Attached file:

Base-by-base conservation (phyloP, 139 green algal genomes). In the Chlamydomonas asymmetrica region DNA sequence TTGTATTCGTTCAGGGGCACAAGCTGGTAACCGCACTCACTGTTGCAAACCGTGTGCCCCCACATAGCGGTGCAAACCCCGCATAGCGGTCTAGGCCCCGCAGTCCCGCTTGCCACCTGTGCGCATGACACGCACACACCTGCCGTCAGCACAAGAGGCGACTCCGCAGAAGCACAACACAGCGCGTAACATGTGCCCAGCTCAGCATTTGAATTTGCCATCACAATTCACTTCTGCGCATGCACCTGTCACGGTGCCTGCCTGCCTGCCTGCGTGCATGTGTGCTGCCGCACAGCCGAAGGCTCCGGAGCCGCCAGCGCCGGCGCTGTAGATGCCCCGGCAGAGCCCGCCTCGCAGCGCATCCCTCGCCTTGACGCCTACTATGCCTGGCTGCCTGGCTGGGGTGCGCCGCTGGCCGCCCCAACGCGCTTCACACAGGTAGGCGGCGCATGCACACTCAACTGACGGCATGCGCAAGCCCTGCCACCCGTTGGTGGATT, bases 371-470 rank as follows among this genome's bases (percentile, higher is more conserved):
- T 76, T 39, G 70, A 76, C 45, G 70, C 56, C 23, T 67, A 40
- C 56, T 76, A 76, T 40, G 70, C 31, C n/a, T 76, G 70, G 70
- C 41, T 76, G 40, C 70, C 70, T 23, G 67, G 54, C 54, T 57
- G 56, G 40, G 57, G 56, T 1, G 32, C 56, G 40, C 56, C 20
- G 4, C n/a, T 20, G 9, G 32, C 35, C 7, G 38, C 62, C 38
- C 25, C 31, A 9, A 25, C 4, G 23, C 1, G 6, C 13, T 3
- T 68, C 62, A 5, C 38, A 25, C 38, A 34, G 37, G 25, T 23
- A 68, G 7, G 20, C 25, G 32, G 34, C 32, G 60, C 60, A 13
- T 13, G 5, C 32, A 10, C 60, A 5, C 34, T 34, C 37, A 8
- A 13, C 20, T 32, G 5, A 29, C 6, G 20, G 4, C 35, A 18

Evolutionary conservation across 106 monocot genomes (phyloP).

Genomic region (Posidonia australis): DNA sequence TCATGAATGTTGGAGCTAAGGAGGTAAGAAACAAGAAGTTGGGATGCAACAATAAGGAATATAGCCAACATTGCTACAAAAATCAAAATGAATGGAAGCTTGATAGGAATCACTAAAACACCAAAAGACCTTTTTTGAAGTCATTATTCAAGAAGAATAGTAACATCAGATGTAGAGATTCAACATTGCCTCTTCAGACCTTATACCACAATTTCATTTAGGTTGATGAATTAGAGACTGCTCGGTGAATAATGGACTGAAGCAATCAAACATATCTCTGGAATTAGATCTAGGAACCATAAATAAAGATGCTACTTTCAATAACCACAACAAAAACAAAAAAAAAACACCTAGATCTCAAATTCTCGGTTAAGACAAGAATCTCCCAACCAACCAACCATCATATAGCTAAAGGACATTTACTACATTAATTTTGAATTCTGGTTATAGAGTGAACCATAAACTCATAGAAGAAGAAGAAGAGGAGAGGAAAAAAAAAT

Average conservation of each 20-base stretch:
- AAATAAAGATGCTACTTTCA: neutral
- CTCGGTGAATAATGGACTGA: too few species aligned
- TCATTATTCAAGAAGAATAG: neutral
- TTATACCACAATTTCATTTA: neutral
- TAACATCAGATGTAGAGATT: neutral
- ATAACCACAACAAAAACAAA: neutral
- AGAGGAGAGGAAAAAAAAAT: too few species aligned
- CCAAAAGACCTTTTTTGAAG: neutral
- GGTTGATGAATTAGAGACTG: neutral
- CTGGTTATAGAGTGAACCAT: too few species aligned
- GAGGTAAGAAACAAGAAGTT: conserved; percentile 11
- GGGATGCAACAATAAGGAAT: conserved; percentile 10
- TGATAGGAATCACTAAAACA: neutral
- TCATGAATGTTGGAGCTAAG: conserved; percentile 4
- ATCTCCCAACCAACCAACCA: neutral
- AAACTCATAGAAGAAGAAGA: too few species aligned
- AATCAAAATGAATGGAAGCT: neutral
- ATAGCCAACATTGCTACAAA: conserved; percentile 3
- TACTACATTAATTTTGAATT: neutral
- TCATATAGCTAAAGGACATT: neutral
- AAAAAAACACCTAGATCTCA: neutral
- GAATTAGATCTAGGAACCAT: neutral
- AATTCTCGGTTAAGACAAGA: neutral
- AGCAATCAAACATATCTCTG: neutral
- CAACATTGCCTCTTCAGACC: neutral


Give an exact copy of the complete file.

Base-by-base conservation (phyloP, 139 green algal genomes). In the Chlamydomonas asymmetrica region DNA sequence TTGTATTCGTTCAGGGGCACAAGCTGGTAACCGCACTCACTGTTGCAAACCGTGTGCCCCCACATAGCGGTGCAAACCCCGCATAGCGGTCTAGGCCCCGCAGTCCCGCTTGCCACCTGTGCGCATGACACGCACACACCTGCCGTCAGCACAAGAGGCGACTCCGCAGAAGCACAACACAGCGCGTAACATGTGCCCAGCTCAGCATTTGAATTTGCCATCACAATTCACTTCTGCGCATGCACCTGTCACGGTGCCTGCCTGCCTGCCTGCGTGCATGTGTGCTGCCGCACAGCCGAAGGCTCCGGAGCCGCCAGCGCCGGCGCTGTAGATGCCCCGGCAGAGCCCGCCTCGCAGCGCATCCCTCGCCTTGACGCCTACTATGCCTGGCTGCCTGGCTGGGGTGCGCCGCTGGCCGCCCCAACGCGCTTCACACAGGTAGGCGGCGCATGCACACTCAACTGACGGCATGCGCAAGCCCTGCCACCCGTTGGTGGATT, bases 371-470 rank as follows among this genome's bases (percentile, higher is more conserved):
- T 76, T 39, G 70, A 76, C 45, G 70, C 56, C 23, T 67, A 40
- C 56, T 76, A 76, T 40, G 70, C 31, C n/a, T 76, G 70, G 70
- C 41, T 76, G 40, C 70, C 70, T 23, G 67, G 54, C 54, T 57
- G 56, G 40, G 57, G 56, T 1, G 32, C 56, G 40, C 56, C 20
- G 4, C n/a, T 20, G 9, G 32, C 35, C 7, G 38, C 62, C 38
- C 25, C 31, A 9, A 25, C 4, G 23, C 1, G 6, C 13, T 3
- T 68, C 62, A 5, C 38, A 25, C 38, A 34, G 37, G 25, T 23
- A 68, G 7, G 20, C 25, G 32, G 34, C 32, G 60, C 60, A 13
- T 13, G 5, C 32, A 10, C 60, A 5, C 34, T 34, C 37, A 8
- A 13, C 20, T 32, G 5, A 29, C 6, G 20, G 4, C 35, A 18

Evolutionary conservation across 106 monocot genomes (phyloP).

Genomic region (Posidonia australis): DNA sequence TCATGAATGTTGGAGCTAAGGAGGTAAGAAACAAGAAGTTGGGATGCAACAATAAGGAATATAGCCAACATTGCTACAAAAATCAAAATGAATGGAAGCTTGATAGGAATCACTAAAACACCAAAAGACCTTTTTTGAAGTCATTATTCAAGAAGAATAGTAACATCAGATGTAGAGATTCAACATTGCCTCTTCAGACCTTATACCACAATTTCATTTAGGTTGATGAATTAGAGACTGCTCGGTGAATAATGGACTGAAGCAATCAAACATATCTCTGGAATTAGATCTAGGAACCATAAATAAAGATGCTACTTTCAATAACCACAACAAAAACAAAAAAAAAACACCTAGATCTCAAATTCTCGGTTAAGACAAGAATCTCCCAACCAACCAACCATCATATAGCTAAAGGACATTTACTACATTAATTTTGAATTCTGGTTATAGAGTGAACCATAAACTCATAGAAGAAGAAGAAGAGGAGAGGAAAAAAAAAT

Average conservation of each 20-base stretch:
- AAATAAAGATGCTACTTTCA: neutral
- CTCGGTGAATAATGGACTGA: too few species aligned
- TCATTATTCAAGAAGAATAG: neutral
- TTATACCACAATTTCATTTA: neutral
- TAACATCAGATGTAGAGATT: neutral
- ATAACCACAACAAAAACAAA: neutral
- AGAGGAGAGGAAAAAAAAAT: too few species aligned
- CCAAAAGACCTTTTTTGAAG: neutral
- GGTTGATGAATTAGAGACTG: neutral
- CTGGTTATAGAGTGAACCAT: too few species aligned
- GAGGTAAGAAACAAGAAGTT: conserved; percentile 11
- GGGATGCAACAATAAGGAAT: conserved; percentile 10
- TGATAGGAATCACTAAAACA: neutral
- TCATGAATGTTGGAGCTAAG: conserved; percentile 4
- ATCTCCCAACCAACCAACCA: neutral
- AAACTCATAGAAGAAGAAGA: too few species aligned
- AATCAAAATGAATGGAAGCT: neutral
- ATAGCCAACATTGCTACAAA: conserved; percentile 3
- TACTACATTAATTTTGAATT: neutral
- TCATATAGCTAAAGGACATT: neutral
- AAAAAAACACCTAGATCTCA: neutral
- GAATTAGATCTAGGAACCAT: neutral
- AATTCTCGGTTAAGACAAGA: neutral
- AGCAATCAAACATATCTCTG: neutral
- CAACATTGCCTCTTCAGACC: neutral